Are Perpetual Mining Bonds Scams? Not Really

Disclaimer: I’m getting a bit tired of saying this, but please do not take this as financial advice. Do your own research, make sure you understand what you are buying, the risks and rewards involved, and the factors that affect market pricing.

In a previous article, I explained what mining bonds are, but if you didn’t read that, think of mining bonds as a loan where you, as the investor, lends money to the issuer, and the interest you get in return is defined by some number of hashes of Bitcoin or Litecoin mining.

I posted that article based on a discussion around a certain mining bond PAJKA in which I currently hold a position (that means I own bonds for all you inexperienced investors).

Note: That was my disclaimer about having an explicit interest in PAJKA.

The result of that article was that one investor in particular got a bit of panic, sold of a substantial amount of his bond at whatever price he could get, and went on to claim that all perpetual mining bonds (PMB) are scams.

Well, PMBs are not scams and I’ll tell you why and try to answer the most common questions around why PMB may be a great investment or may be your worst nightmare.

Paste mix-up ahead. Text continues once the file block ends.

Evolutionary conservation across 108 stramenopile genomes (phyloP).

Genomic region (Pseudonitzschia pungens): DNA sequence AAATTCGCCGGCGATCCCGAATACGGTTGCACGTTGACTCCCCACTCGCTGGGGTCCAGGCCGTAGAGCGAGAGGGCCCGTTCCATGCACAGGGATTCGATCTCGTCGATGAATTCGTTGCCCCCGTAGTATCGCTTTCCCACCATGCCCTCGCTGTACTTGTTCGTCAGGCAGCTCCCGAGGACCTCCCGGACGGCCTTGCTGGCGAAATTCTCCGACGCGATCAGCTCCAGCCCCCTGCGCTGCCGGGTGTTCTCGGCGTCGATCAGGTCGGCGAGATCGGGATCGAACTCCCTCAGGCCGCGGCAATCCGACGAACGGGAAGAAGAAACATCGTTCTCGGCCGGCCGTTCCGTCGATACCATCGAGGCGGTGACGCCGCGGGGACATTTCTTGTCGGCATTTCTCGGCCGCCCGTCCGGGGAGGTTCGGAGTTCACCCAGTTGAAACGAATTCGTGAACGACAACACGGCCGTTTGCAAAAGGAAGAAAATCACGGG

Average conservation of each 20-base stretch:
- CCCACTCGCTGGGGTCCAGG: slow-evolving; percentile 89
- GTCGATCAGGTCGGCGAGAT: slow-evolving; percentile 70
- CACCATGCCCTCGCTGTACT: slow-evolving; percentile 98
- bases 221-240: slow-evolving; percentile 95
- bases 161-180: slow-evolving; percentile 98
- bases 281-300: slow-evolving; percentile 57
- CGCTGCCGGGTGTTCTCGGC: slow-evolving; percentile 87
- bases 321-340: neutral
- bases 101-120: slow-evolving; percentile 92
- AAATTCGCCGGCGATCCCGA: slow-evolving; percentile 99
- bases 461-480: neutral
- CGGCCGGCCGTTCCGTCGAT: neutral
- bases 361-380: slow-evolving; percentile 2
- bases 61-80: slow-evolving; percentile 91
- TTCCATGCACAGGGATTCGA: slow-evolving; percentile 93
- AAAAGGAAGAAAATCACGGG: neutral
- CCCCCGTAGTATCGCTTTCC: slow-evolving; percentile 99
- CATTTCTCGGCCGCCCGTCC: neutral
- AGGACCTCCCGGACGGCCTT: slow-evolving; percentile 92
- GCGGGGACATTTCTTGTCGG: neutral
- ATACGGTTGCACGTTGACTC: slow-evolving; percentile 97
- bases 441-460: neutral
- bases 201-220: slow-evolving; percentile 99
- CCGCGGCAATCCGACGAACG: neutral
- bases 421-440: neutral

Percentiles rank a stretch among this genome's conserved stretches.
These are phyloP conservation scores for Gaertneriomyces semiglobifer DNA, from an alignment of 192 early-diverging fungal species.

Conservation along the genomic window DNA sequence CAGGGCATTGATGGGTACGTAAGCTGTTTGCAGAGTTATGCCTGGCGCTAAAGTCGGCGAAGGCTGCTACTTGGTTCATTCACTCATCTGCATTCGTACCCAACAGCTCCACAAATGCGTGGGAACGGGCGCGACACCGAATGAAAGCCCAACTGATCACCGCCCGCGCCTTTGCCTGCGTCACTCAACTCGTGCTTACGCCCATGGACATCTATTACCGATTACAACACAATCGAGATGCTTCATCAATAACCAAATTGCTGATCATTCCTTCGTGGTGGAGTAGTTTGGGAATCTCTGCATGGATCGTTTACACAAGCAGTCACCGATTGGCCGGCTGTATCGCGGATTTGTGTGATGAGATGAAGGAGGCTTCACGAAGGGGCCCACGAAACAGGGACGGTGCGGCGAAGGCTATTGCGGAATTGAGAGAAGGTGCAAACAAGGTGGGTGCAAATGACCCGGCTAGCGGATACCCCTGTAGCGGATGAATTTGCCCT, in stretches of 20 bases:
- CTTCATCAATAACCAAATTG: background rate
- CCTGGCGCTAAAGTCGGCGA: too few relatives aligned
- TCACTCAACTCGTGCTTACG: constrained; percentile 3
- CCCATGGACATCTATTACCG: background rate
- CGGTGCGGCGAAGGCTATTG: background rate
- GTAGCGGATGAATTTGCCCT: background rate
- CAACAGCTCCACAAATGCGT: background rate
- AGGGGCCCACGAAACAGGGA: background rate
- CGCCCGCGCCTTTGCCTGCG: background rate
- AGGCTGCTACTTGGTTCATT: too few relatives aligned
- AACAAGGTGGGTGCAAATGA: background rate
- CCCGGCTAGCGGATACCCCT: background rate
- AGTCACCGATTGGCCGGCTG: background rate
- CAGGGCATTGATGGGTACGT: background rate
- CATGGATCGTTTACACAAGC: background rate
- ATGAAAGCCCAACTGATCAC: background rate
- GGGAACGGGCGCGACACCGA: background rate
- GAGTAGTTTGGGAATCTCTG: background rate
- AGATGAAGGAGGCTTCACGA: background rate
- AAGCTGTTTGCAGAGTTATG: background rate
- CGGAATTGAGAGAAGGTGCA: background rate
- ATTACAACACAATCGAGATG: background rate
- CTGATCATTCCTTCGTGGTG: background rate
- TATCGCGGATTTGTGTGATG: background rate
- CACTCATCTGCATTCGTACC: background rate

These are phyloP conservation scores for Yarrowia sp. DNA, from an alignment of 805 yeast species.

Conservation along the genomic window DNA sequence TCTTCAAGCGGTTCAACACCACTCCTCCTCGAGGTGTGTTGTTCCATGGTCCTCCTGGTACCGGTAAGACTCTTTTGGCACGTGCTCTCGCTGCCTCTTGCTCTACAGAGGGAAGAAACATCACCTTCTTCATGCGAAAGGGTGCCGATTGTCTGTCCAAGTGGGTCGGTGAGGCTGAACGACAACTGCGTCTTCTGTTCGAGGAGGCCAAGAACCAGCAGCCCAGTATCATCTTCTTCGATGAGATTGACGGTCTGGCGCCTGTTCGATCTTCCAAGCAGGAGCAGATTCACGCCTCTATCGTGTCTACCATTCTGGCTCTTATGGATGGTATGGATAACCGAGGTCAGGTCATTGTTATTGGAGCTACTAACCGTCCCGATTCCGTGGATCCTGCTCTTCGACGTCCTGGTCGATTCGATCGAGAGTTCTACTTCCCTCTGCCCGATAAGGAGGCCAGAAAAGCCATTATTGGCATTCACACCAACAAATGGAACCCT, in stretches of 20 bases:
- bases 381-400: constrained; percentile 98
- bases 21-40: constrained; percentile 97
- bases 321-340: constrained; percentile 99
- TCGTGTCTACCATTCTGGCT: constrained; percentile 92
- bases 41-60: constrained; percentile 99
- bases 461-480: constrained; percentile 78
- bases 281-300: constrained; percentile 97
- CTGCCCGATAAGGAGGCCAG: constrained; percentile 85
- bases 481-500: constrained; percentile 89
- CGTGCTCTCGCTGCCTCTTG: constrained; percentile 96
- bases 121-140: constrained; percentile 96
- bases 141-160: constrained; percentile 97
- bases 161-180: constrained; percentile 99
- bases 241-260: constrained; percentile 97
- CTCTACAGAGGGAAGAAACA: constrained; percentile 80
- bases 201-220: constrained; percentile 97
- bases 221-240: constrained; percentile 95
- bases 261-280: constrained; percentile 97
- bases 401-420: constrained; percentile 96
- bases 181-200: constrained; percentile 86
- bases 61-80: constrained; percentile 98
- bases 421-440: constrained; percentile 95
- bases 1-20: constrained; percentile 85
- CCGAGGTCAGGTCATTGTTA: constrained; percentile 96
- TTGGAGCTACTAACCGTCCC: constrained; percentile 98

Perpetual Difficult Climb

Perpetual mining bonds yield a fixed and pre-determined return based on a number of hashes per bond. However, if mining difficulty increases, that means the return will diminish. The faster the difficulty increases, the less return the bond will yield.

This may seem like an obvious scam because we all know that difficulty will keep rocketing into the sky forever, right? After all, technology becomes better and more and more people will mine, so the difficulty must go up forever just like the total number of computers on the planet, right?

Well, that’s the first mistake and false assumption.

The difficulty of mining Bitcoins has gone up significantly in the previous few months. This is largely due to the introduction of ASIC mining, a huge leap in technology that renders all other mining equipment significantly less valuable.

Note: To learn more about ASIC mining and why it is so important to Bitcoin, you can read my article “What are ASIC Miners and Why are they So Important?”

ASICs are certain to change Bitcoin mining forever, but it won’t drive difficulty into perpetual rise. The reason, in fact, is that ASICs are just computer chips that are bound by the same limitations that other computer chips are. You can only make them so small and so efficient before you start running into problems of sizes of atoms.

Currently, the most powerful scheduled ASIC miner is developed by Swedish KnCMiner. Their ASICs are built on a 28nm technology. Currently, the best normal CPUs use 20nm technology, and those chips are extremely difficult to make.

ASICs may be simpler devices, but it is still difficult to get much smaller than the 28nm without investing significant money into development. As such, the rapid increase in ASIC efficiency is bound to slow down significantly very shortly.

However, this doesn’t mean that you can’t build more chips. Distribution can easily counter any lack of technological progress, especially in Bitcoin and Litecoin mining where every computer is part of the same network and runs towards the same goals.